Aparecida was born on 1 October 1962 in the small town Pongaí. She grew up in the city Novo Horizonte, which is located about 450 km inland from São Paulo. She worked in the fields from a young age. She eventually gave birth to two sons, one daughter and two twin daughters.
Aparecida’s first daughter and second son were taken from her against her will for illegal adoption under the pressure of, and due to, a lack family support. She did not sign any documents giving consent for anyone to take her children away from her.
Several years ago, Aparecida searched for her son and found him living in the same city as her. They have maintained regular contact ever since. However, despite searching, she was unable to find her daughter. Two years ago, her husband gave her a computer as a Christmas present, which enabled Aparecida to search further for her daughter.
Through daily searches, Aparecida found Louisa’s family tracing profile. Because her daughter may have been fallen victim to illegal Intercountry Adoption, and the available information for both cases indicated there could be a possibility that they were in search of each other. Having made contact, Aparecida and Louisa conducted a DNA test to exclude this possibility.
In March 2015, Aparecida and Louisa received a negative result for a maternal DNA test conducted through Labaratório Gene. Though disappointing, this setback did not derail Aparecida’s plans to find her daughter, and consequently the NGO commenced a mission to find Aparecida’s daughter. Thanks to news outlet Conexão Reporter and journalist Katy Sherriff, Aparecida was able to travel to São Paulo and return to her home city. Additionally, with the generous support of Louisa, Aparecida was able to stay in São Paulo for several days.
During this mission, Patrick accompanied Aparecida through all steps in the process, the first being register her case with the governmental program Projeto Caminho de Volta [Project the Way Back] and the São Paulo State department of missing persons. Due to the context in which Aparecida and the NGO representatives were opening this case [e.g. advocacy for human rights], they were fortunately able to prevent the police authorities from actually opening a negligence case against Aparecida. This was a reminder for the NGO that there are risks involved in tracing illegal adoptees. To avoid this risk, Aparecida should have registered her case in the period after her daughter was taken from her. Luckily, the authorities did provide the compulsory police approval for registration enabling this case to be recorded with Projeto Caminho de Volta.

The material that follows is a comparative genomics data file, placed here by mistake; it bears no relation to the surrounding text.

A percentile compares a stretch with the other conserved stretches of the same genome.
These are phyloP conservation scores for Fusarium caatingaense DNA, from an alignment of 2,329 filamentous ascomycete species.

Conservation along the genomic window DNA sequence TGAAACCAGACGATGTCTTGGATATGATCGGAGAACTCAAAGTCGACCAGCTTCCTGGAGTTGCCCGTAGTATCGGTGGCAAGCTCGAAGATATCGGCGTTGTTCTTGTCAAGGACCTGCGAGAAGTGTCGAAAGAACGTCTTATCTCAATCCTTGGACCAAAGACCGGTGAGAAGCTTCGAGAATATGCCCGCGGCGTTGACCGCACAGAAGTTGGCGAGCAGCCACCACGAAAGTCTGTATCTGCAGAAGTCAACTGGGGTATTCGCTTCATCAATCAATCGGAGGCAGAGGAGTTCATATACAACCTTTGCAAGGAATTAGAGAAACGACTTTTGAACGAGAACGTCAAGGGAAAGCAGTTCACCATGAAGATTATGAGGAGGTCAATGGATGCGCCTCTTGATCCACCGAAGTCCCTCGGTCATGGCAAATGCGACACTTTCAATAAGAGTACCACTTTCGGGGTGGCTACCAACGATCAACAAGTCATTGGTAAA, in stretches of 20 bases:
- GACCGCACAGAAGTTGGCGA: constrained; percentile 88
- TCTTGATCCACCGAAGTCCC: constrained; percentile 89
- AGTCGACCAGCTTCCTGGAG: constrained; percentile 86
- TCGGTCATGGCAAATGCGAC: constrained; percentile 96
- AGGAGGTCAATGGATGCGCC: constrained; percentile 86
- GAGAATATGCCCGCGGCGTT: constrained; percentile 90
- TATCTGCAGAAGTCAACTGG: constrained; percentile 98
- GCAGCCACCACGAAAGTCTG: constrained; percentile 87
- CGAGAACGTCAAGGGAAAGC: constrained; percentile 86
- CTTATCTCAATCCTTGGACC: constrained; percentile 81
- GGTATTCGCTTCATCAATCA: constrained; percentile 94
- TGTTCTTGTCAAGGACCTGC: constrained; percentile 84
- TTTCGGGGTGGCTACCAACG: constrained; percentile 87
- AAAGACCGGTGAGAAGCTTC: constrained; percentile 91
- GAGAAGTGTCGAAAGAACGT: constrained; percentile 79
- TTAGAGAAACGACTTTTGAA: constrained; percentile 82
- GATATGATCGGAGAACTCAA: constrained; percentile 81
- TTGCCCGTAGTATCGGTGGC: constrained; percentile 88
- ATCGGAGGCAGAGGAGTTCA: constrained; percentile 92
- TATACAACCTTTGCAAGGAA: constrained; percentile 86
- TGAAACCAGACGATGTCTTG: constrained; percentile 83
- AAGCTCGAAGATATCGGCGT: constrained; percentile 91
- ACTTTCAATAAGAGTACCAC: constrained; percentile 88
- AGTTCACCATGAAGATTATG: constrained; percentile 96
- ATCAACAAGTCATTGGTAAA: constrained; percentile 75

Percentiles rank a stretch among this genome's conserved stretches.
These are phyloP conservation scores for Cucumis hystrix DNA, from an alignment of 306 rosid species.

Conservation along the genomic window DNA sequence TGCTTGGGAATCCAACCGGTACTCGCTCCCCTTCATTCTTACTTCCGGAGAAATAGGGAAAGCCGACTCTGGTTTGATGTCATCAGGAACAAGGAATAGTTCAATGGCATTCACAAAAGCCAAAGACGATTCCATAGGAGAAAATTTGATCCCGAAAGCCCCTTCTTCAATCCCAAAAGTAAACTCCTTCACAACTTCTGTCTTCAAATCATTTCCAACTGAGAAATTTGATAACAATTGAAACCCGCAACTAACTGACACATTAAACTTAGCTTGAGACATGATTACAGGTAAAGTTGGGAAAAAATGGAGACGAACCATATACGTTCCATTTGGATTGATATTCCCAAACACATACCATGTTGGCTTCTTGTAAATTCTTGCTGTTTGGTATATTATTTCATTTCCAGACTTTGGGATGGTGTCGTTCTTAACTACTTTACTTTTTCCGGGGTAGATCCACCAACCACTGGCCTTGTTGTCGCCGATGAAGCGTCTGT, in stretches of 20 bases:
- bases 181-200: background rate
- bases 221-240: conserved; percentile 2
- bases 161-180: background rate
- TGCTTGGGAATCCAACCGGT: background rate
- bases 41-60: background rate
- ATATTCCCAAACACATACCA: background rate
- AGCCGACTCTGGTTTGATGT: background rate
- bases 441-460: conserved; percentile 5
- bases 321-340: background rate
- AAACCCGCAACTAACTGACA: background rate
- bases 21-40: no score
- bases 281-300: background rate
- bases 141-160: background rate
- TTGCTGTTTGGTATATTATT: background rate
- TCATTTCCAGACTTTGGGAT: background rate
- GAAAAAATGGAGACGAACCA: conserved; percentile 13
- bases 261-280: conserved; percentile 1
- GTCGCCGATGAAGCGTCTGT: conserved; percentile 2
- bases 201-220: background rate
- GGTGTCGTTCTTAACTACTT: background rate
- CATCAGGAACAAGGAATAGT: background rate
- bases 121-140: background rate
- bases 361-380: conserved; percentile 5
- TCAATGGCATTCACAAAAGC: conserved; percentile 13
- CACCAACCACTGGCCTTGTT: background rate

This registration process ensured that Aparecida’s contact details would be permanently accessible through official authorities should her daughter try to contact her in the future.
Following this, the NGO’s mission shifted focus towards the hospital in which Aparecida gave birth to her daughter. Unfortunately, in accordance with article 8 of Resolution CFM Nº 1.821/07, hospital Dom Antonio de Alvarenga was not in possession of the relevant archive anymore.
Consequently, the NGO’s mission finally concentrated on all civil registries in the city of São Paulo. Based on extensive knowledge of the practice of the deprivation of the human right to identity during the Brazil Baby Affair and of the practice of illegal national adoptions, the NGO’s mission put in place a 2-step back-up approach which secured guaranteed access to the civil birth registration information of Aparecida’s daughter.
Despite the fact that her daughter was given a false identity following her illegal adoption, the NGO used their expertise to carry out a secure exclusion process of all “impossible” daughters. Firstly they requested a search of all possible daughters born on the same day as Aparecida’s daughter using defined parameters. Secondly, an extensive search was conducted of all possible daughters whose birth was registered within a time frame of several weeks after Aparecida’s daughter’s birth. As a third step, the NGO filed a request at the Civil Court of São Paulo for a court order to conduct a search in all civil registries in São Paulo with the same defined parameters but within a larger time frame.
The outcome of this all-inclusive and, in theory, fail-safe approach was put in place based on Aparecida’s knowledge about the birth of her daughter. However, in this case it means that the NGO’s mission does not provide for contacting Aparecida’s daughter since she herself is not a victim of the Brazil Baby Affair, but of an illegal national adoption instead. As a consequence Aparecida’s daughter and/or her adoptive family might not be (fully) informed about her original identity, at which point the situation can become extremely sensitive.
However, in their help for Aparecida, the NGO went as far as enabling her to establish contact with her daughter. The NGO strongly recommended that, if Aparecida eventually succeeded in making contact with her possible daughter, they should conduct a DNA test to confirm their relationship.
In August 2015, Aparecida received a positive result from this DNA test. Unfortunately, her daughter’s extended adoptive family had never been informed about the illegal adoption and therefore, Aparecida’s daughter’s wish is to remain anonymous for the moment.
Aparecida’s daughter was born on the 18th of June 1981 by a normal delivery, around 7am in Clínica Infantil do Ipiranga, now named Hospital Dom Antônio de Alvarenga.
Dorival Arnaldo Della Togna
Josephina Elisa Ana Maria Muoio